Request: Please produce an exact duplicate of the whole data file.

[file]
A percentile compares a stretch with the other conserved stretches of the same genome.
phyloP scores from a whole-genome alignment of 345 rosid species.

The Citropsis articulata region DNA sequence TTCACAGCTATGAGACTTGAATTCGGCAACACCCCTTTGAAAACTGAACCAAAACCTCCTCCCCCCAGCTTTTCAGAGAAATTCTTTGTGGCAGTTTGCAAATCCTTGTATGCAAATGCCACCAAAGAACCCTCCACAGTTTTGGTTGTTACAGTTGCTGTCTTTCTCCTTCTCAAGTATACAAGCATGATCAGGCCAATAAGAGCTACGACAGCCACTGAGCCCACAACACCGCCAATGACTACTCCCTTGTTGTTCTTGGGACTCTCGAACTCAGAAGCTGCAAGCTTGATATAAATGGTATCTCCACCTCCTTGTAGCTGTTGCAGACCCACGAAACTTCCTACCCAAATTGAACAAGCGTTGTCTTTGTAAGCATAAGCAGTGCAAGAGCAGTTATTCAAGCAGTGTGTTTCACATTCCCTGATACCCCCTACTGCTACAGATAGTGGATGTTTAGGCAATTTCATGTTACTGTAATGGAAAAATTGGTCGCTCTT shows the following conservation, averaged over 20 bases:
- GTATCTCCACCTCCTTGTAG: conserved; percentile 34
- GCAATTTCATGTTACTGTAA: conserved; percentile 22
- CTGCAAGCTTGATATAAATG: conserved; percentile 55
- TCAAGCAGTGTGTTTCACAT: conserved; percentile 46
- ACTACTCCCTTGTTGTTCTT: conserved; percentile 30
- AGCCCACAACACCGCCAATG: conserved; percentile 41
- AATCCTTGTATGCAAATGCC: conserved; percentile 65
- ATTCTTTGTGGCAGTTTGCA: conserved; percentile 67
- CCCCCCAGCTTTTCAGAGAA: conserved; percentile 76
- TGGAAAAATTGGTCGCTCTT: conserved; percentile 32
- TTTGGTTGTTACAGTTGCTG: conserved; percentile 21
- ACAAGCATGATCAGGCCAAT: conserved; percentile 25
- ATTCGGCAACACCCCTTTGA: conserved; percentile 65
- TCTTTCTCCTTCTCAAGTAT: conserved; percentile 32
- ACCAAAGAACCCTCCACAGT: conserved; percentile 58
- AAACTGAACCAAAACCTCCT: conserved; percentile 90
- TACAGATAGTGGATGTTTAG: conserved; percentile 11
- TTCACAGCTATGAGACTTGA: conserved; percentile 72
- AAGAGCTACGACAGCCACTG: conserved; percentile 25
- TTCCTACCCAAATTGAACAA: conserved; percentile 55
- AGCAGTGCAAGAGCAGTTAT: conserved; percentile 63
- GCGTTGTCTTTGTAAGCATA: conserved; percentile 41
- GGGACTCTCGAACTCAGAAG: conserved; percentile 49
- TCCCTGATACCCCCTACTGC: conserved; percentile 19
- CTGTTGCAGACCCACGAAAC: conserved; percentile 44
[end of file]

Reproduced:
A percentile compares a stretch with the other conserved stretches of the same genome.
phyloP scores from a whole-genome alignment of 345 rosid species.

The Citropsis articulata region DNA sequence TTCACAGCTATGAGACTTGAATTCGGCAACACCCCTTTGAAAACTGAACCAAAACCTCCTCCCCCCAGCTTTTCAGAGAAATTCTTTGTGGCAGTTTGCAAATCCTTGTATGCAAATGCCACCAAAGAACCCTCCACAGTTTTGGTTGTTACAGTTGCTGTCTTTCTCCTTCTCAAGTATACAAGCATGATCAGGCCAATAAGAGCTACGACAGCCACTGAGCCCACAACACCGCCAATGACTACTCCCTTGTTGTTCTTGGGACTCTCGAACTCAGAAGCTGCAAGCTTGATATAAATGGTATCTCCACCTCCTTGTAGCTGTTGCAGACCCACGAAACTTCCTACCCAAATTGAACAAGCGTTGTCTTTGTAAGCATAAGCAGTGCAAGAGCAGTTATTCAAGCAGTGTGTTTCACATTCCCTGATACCCCCTACTGCTACAGATAGTGGATGTTTAGGCAATTTCATGTTACTGTAATGGAAAAATTGGTCGCTCTT shows the following conservation, averaged over 20 bases:
- GTATCTCCACCTCCTTGTAG: conserved; percentile 34
- GCAATTTCATGTTACTGTAA: conserved; percentile 22
- CTGCAAGCTTGATATAAATG: conserved; percentile 55
- TCAAGCAGTGTGTTTCACAT: conserved; percentile 46
- ACTACTCCCTTGTTGTTCTT: conserved; percentile 30
- AGCCCACAACACCGCCAATG: conserved; percentile 41
- AATCCTTGTATGCAAATGCC: conserved; percentile 65
- ATTCTTTGTGGCAGTTTGCA: conserved; percentile 67
- CCCCCCAGCTTTTCAGAGAA: conserved; percentile 76
- TGGAAAAATTGGTCGCTCTT: conserved; percentile 32
- TTTGGTTGTTACAGTTGCTG: conserved; percentile 21
- ACAAGCATGATCAGGCCAAT: conserved; percentile 25
- ATTCGGCAACACCCCTTTGA: conserved; percentile 65
- TCTTTCTCCTTCTCAAGTAT: conserved; percentile 32
- ACCAAAGAACCCTCCACAGT: conserved; percentile 58
- AAACTGAACCAAAACCTCCT: conserved; percentile 90
- TACAGATAGTGGATGTTTAG: conserved; percentile 11
- TTCACAGCTATGAGACTTGA: conserved; percentile 72
- AAGAGCTACGACAGCCACTG: conserved; percentile 25
- TTCCTACCCAAATTGAACAA: conserved; percentile 55
- AGCAGTGCAAGAGCAGTTAT: conserved; percentile 63
- GCGTTGTCTTTGTAAGCATA: conserved; percentile 41
- GGGACTCTCGAACTCAGAAG: conserved; percentile 49
- TCCCTGATACCCCCTACTGC: conserved; percentile 19
- CTGTTGCAGACCCACGAAAC: conserved; percentile 44